Prospect Henry Owens got a taste of the limelight today with a featured writeup in today's New York Post. The article is really a good read, and it paints Owens as a baseball novice who is plenty happy to be in big league camp, soaking up the considerable pitching knowledge of Billy Wagner, Tom Glavine and Pedro Martinez.
As the article points out, Owens was taken by from the Pirates in the minor league portion of the 2004 Rule 5 draft. Owens was 25 at the time, having spent four years in the Pirates' system without advancing past High Class A Lynchburg of the Carolina League.
YEAR AGE LG ERA IP BB SO WP HR/9 K/9 K/BB 2002 23 NYPL 2.62 44.2 16 63 8 0.81 12.69 3.94 2003 24 Caro 2.45 14.2 11 21 0 0.00 12.89 1.91 2003 24 SAL 2.91 34.0 17 52 7 0.26 13.76 3.06 2004 25 Caro 4.28 54.2 26 49 10 0.66 8.07 1.88His strikeout and homerun rates were off the charts. He averaged almost thirteen whiffs per nine innings through his first three seasons in the Bucs' system before falling off quite a bit in 2004. These rates speak to his ability to deceive batters with his delivery, as well as his overpowering fastball, which regularly visits the high-nineties on the radar gun.
His walk rate wasn't outstanding at this point, but it wasn't terrible either, especially considering he hadn't thrown a pitch before being signed by Pittsburgh. Take a look at his wild pitch rates: that's Victor Zambrano territory there. Having never actually seen Owens pitch I would have guessed that either:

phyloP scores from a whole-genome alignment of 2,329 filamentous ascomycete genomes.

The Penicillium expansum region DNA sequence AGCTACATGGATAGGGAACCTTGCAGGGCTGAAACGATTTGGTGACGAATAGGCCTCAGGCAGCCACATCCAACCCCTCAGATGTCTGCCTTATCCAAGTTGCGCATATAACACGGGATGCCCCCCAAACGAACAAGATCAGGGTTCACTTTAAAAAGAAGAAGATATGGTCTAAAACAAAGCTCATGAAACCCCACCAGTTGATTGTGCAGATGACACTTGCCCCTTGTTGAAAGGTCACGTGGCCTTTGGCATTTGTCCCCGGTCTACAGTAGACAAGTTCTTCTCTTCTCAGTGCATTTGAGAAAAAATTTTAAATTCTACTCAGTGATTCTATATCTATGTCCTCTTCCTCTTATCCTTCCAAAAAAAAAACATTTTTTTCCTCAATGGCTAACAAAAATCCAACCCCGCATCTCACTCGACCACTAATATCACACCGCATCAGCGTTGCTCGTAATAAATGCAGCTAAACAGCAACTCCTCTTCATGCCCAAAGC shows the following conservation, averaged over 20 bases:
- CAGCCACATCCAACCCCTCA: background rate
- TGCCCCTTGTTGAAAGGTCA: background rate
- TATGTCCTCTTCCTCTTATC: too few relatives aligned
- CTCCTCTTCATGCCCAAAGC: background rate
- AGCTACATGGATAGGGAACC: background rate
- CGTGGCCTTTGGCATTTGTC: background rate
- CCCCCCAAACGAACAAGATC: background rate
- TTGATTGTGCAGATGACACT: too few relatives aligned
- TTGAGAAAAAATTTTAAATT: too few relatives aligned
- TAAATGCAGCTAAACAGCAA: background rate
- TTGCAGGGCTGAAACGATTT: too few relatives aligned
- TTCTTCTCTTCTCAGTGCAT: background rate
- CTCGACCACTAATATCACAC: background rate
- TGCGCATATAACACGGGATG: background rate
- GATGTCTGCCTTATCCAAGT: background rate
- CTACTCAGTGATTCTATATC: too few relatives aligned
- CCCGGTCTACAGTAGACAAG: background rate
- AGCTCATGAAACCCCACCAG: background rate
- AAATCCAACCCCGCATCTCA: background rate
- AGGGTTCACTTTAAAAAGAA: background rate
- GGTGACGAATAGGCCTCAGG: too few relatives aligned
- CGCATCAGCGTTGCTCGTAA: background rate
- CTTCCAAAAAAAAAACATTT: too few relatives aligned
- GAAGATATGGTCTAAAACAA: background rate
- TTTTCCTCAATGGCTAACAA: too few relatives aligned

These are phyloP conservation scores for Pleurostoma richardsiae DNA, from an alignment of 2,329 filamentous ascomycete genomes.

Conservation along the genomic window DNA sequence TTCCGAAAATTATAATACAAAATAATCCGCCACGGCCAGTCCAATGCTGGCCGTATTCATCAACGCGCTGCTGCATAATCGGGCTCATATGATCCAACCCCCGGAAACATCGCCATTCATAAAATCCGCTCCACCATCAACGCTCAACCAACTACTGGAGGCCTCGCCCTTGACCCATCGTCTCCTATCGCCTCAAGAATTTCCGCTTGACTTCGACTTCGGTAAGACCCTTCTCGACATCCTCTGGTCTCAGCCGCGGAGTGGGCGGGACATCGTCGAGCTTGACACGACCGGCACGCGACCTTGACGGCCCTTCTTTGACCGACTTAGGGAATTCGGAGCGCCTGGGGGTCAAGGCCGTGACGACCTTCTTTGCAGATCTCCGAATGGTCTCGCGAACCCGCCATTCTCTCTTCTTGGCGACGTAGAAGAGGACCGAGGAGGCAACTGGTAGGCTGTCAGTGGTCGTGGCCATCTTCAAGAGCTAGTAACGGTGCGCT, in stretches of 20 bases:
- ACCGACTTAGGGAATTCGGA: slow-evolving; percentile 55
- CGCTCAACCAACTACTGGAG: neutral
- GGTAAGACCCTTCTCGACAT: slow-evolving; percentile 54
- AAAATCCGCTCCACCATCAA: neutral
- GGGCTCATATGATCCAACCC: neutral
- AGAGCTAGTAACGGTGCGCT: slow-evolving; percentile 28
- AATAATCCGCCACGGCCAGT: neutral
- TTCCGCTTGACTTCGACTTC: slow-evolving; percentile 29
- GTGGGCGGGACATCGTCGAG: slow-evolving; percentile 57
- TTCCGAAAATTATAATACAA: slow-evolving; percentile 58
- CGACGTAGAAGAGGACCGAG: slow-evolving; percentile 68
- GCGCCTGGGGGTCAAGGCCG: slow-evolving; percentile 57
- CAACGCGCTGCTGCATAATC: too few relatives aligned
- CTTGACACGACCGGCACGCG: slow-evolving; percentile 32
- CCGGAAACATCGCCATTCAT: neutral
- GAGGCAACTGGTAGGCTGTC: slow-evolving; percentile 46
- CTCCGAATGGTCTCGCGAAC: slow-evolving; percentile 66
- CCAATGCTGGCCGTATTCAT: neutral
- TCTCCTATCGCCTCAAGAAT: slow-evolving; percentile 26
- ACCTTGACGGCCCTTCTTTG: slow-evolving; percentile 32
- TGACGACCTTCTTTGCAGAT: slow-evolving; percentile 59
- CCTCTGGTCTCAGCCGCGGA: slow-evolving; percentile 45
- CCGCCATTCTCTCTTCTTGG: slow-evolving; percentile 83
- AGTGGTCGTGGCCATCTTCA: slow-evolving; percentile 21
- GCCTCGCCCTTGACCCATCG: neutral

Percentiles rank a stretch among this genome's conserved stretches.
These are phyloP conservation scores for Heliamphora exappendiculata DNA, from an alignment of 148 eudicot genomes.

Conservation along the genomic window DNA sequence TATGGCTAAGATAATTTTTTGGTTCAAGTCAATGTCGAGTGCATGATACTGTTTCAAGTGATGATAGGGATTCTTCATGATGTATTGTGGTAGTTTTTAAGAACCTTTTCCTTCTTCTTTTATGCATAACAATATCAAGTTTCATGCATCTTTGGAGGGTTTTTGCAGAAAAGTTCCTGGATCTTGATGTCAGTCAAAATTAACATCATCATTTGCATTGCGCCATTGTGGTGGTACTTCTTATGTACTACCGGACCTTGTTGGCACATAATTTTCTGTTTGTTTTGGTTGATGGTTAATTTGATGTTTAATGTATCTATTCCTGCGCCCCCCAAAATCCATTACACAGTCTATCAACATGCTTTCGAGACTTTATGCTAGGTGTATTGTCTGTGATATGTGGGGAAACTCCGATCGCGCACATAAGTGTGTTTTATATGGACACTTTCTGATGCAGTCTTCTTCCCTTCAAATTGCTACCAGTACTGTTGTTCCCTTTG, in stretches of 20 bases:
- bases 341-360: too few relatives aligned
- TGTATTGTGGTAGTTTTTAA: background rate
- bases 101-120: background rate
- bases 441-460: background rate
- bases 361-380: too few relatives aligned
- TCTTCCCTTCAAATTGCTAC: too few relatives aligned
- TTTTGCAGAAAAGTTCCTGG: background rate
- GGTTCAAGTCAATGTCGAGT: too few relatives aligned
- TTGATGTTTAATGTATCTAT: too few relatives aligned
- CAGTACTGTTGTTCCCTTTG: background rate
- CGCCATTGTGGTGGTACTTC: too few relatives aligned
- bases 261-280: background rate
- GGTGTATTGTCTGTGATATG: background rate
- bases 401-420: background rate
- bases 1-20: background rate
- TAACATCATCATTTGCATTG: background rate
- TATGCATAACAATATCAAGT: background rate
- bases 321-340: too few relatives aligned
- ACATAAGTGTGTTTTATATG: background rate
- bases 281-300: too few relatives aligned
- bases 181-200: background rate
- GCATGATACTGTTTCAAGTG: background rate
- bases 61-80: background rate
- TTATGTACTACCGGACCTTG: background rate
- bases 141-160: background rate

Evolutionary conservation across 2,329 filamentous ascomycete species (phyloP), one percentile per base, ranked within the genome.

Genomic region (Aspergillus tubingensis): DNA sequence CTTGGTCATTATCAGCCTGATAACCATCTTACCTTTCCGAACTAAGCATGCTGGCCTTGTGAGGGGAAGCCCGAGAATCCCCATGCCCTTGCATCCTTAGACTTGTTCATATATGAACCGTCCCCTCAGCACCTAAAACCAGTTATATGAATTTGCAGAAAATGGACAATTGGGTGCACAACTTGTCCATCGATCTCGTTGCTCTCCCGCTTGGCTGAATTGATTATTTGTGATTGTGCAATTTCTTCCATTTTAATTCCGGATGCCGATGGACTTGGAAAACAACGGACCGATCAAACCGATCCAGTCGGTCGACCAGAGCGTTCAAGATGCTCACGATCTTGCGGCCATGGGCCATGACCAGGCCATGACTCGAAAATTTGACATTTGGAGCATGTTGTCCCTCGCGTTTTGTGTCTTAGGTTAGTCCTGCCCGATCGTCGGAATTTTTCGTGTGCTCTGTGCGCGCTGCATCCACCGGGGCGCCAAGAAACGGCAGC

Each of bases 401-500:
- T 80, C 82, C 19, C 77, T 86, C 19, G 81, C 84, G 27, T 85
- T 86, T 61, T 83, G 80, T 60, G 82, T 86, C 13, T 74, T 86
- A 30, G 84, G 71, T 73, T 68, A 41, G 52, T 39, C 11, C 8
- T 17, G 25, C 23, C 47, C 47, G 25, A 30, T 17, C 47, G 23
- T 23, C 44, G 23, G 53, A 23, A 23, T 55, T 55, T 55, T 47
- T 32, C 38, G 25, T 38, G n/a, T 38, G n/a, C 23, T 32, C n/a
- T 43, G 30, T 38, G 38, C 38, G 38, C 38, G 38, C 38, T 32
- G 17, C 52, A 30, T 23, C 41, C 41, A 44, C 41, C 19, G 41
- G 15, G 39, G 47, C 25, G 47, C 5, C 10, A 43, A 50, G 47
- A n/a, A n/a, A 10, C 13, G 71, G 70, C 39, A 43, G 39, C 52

a) As an inexperienced pitcher he was prone to the occasional wild toss
b) His deceptive delivery deceived Owens's catchers in addition to batters
So the Pirates left Owens unprotected and the Mets, in one of Omar Minaya's first moves as GM, plucked him from their system. Despite his ability to keep the ball out of play (and in the ballpark when it was in play), he was already 25 and had nary a sniff of Double-A ball.
YEAR AGE LG ERA IP BB SO WP HR/9 K/9 K/BB 2005 26 FSL 3.15 54.1 24 74 7 0.33 12.26 3.08 2005 26 Wntr 2.59 24.1 13 37 x x.xx 13.68 2.85Owens has continued to overpower minor league hitters in his time with the Mets, including a stint in winter ball in which he annihilated opposing batters. At this point there is no question that he has the ability to dominate 18-year-olds but he has yet to prove a thing against accomplished batsmen. Even if Owens has a great spring I don't feel he has a very good chance of heading north with the big club in April. He will head north, only to Binghamton instead of Queens. If Owens can handle Double-A hitters the way he has everyone else I wouldn't be surprised if he was called up when rosters expand in September.